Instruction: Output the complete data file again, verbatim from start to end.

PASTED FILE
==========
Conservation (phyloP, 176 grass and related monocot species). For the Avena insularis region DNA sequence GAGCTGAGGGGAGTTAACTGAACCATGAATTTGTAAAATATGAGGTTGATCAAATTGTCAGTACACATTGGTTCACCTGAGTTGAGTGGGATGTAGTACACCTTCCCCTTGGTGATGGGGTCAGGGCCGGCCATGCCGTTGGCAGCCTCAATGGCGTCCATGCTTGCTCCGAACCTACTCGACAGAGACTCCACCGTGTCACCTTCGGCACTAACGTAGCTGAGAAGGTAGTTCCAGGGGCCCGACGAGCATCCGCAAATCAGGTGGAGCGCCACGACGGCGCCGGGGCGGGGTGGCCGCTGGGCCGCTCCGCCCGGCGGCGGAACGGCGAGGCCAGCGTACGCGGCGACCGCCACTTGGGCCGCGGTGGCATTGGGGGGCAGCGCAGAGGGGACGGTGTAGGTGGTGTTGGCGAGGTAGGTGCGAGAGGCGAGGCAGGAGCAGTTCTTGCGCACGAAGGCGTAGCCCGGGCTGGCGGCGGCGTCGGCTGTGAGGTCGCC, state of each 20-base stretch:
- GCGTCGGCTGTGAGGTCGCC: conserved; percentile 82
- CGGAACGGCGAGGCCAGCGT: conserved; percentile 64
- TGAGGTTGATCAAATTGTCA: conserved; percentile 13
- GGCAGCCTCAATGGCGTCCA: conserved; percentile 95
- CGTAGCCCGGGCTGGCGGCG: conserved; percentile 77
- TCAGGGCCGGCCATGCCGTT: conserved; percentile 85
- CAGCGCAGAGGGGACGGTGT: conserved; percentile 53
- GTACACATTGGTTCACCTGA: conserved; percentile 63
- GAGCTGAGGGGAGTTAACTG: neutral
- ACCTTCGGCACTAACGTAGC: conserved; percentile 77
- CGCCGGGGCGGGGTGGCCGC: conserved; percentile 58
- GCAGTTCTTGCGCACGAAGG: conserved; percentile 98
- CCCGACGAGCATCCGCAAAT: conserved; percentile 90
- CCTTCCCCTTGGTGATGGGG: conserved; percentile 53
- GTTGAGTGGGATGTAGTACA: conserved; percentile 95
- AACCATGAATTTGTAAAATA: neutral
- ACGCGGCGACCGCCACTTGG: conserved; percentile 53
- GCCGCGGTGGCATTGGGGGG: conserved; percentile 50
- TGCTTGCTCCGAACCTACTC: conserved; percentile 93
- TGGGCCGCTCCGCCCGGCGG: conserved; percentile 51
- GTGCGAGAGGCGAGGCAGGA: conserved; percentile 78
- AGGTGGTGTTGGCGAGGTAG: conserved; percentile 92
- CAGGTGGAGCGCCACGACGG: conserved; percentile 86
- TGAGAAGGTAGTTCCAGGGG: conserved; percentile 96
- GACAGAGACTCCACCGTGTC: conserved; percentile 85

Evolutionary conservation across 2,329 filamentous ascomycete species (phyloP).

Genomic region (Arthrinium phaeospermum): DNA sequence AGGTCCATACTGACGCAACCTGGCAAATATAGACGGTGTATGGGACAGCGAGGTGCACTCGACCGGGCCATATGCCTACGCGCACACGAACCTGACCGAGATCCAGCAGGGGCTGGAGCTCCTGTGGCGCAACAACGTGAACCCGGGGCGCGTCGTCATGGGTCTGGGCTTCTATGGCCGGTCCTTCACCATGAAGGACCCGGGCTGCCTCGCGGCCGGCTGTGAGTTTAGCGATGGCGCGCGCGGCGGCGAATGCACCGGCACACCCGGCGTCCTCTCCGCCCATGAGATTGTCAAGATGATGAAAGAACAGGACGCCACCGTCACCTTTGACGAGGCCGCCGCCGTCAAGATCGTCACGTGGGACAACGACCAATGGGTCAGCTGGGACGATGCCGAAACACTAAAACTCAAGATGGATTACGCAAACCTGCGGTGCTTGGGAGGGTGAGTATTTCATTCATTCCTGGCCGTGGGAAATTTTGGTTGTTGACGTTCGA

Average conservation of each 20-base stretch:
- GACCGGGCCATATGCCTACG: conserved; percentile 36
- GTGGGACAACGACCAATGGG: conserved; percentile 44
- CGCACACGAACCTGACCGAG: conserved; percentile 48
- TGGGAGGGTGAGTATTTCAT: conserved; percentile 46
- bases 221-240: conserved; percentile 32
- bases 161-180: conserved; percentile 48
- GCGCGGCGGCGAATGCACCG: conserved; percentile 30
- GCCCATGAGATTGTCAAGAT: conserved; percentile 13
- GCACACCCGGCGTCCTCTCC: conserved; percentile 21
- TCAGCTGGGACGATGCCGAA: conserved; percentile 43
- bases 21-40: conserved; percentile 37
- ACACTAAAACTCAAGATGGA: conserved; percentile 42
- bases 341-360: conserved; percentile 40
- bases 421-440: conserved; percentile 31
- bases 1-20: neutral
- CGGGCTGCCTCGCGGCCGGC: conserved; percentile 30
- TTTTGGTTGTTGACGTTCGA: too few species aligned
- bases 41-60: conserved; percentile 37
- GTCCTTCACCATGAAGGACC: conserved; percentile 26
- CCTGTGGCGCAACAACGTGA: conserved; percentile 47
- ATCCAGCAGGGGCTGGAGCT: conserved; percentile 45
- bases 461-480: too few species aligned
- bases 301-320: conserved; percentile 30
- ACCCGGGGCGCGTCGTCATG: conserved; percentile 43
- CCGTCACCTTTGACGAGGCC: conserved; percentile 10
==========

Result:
Conservation (phyloP, 176 grass and related monocot species). For the Avena insularis region DNA sequence GAGCTGAGGGGAGTTAACTGAACCATGAATTTGTAAAATATGAGGTTGATCAAATTGTCAGTACACATTGGTTCACCTGAGTTGAGTGGGATGTAGTACACCTTCCCCTTGGTGATGGGGTCAGGGCCGGCCATGCCGTTGGCAGCCTCAATGGCGTCCATGCTTGCTCCGAACCTACTCGACAGAGACTCCACCGTGTCACCTTCGGCACTAACGTAGCTGAGAAGGTAGTTCCAGGGGCCCGACGAGCATCCGCAAATCAGGTGGAGCGCCACGACGGCGCCGGGGCGGGGTGGCCGCTGGGCCGCTCCGCCCGGCGGCGGAACGGCGAGGCCAGCGTACGCGGCGACCGCCACTTGGGCCGCGGTGGCATTGGGGGGCAGCGCAGAGGGGACGGTGTAGGTGGTGTTGGCGAGGTAGGTGCGAGAGGCGAGGCAGGAGCAGTTCTTGCGCACGAAGGCGTAGCCCGGGCTGGCGGCGGCGTCGGCTGTGAGGTCGCC, state of each 20-base stretch:
- GCGTCGGCTGTGAGGTCGCC: conserved; percentile 82
- CGGAACGGCGAGGCCAGCGT: conserved; percentile 64
- TGAGGTTGATCAAATTGTCA: conserved; percentile 13
- GGCAGCCTCAATGGCGTCCA: conserved; percentile 95
- CGTAGCCCGGGCTGGCGGCG: conserved; percentile 77
- TCAGGGCCGGCCATGCCGTT: conserved; percentile 85
- CAGCGCAGAGGGGACGGTGT: conserved; percentile 53
- GTACACATTGGTTCACCTGA: conserved; percentile 63
- GAGCTGAGGGGAGTTAACTG: neutral
- ACCTTCGGCACTAACGTAGC: conserved; percentile 77
- CGCCGGGGCGGGGTGGCCGC: conserved; percentile 58
- GCAGTTCTTGCGCACGAAGG: conserved; percentile 98
- CCCGACGAGCATCCGCAAAT: conserved; percentile 90
- CCTTCCCCTTGGTGATGGGG: conserved; percentile 53
- GTTGAGTGGGATGTAGTACA: conserved; percentile 95
- AACCATGAATTTGTAAAATA: neutral
- ACGCGGCGACCGCCACTTGG: conserved; percentile 53
- GCCGCGGTGGCATTGGGGGG: conserved; percentile 50
- TGCTTGCTCCGAACCTACTC: conserved; percentile 93
- TGGGCCGCTCCGCCCGGCGG: conserved; percentile 51
- GTGCGAGAGGCGAGGCAGGA: conserved; percentile 78
- AGGTGGTGTTGGCGAGGTAG: conserved; percentile 92
- CAGGTGGAGCGCCACGACGG: conserved; percentile 86
- TGAGAAGGTAGTTCCAGGGG: conserved; percentile 96
- GACAGAGACTCCACCGTGTC: conserved; percentile 85

Evolutionary conservation across 2,329 filamentous ascomycete species (phyloP).

Genomic region (Arthrinium phaeospermum): DNA sequence AGGTCCATACTGACGCAACCTGGCAAATATAGACGGTGTATGGGACAGCGAGGTGCACTCGACCGGGCCATATGCCTACGCGCACACGAACCTGACCGAGATCCAGCAGGGGCTGGAGCTCCTGTGGCGCAACAACGTGAACCCGGGGCGCGTCGTCATGGGTCTGGGCTTCTATGGCCGGTCCTTCACCATGAAGGACCCGGGCTGCCTCGCGGCCGGCTGTGAGTTTAGCGATGGCGCGCGCGGCGGCGAATGCACCGGCACACCCGGCGTCCTCTCCGCCCATGAGATTGTCAAGATGATGAAAGAACAGGACGCCACCGTCACCTTTGACGAGGCCGCCGCCGTCAAGATCGTCACGTGGGACAACGACCAATGGGTCAGCTGGGACGATGCCGAAACACTAAAACTCAAGATGGATTACGCAAACCTGCGGTGCTTGGGAGGGTGAGTATTTCATTCATTCCTGGCCGTGGGAAATTTTGGTTGTTGACGTTCGA

Average conservation of each 20-base stretch:
- GACCGGGCCATATGCCTACG: conserved; percentile 36
- GTGGGACAACGACCAATGGG: conserved; percentile 44
- CGCACACGAACCTGACCGAG: conserved; percentile 48
- TGGGAGGGTGAGTATTTCAT: conserved; percentile 46
- bases 221-240: conserved; percentile 32
- bases 161-180: conserved; percentile 48
- GCGCGGCGGCGAATGCACCG: conserved; percentile 30
- GCCCATGAGATTGTCAAGAT: conserved; percentile 13
- GCACACCCGGCGTCCTCTCC: conserved; percentile 21
- TCAGCTGGGACGATGCCGAA: conserved; percentile 43
- bases 21-40: conserved; percentile 37
- ACACTAAAACTCAAGATGGA: conserved; percentile 42
- bases 341-360: conserved; percentile 40
- bases 421-440: conserved; percentile 31
- bases 1-20: neutral
- CGGGCTGCCTCGCGGCCGGC: conserved; percentile 30
- TTTTGGTTGTTGACGTTCGA: too few species aligned
- bases 41-60: conserved; percentile 37
- GTCCTTCACCATGAAGGACC: conserved; percentile 26
- CCTGTGGCGCAACAACGTGA: conserved; percentile 47
- ATCCAGCAGGGGCTGGAGCT: conserved; percentile 45
- bases 461-480: too few species aligned
- bases 301-320: conserved; percentile 30
- ACCCGGGGCGCGTCGTCATG: conserved; percentile 43
- CCGTCACCTTTGACGAGGCC: conserved; percentile 10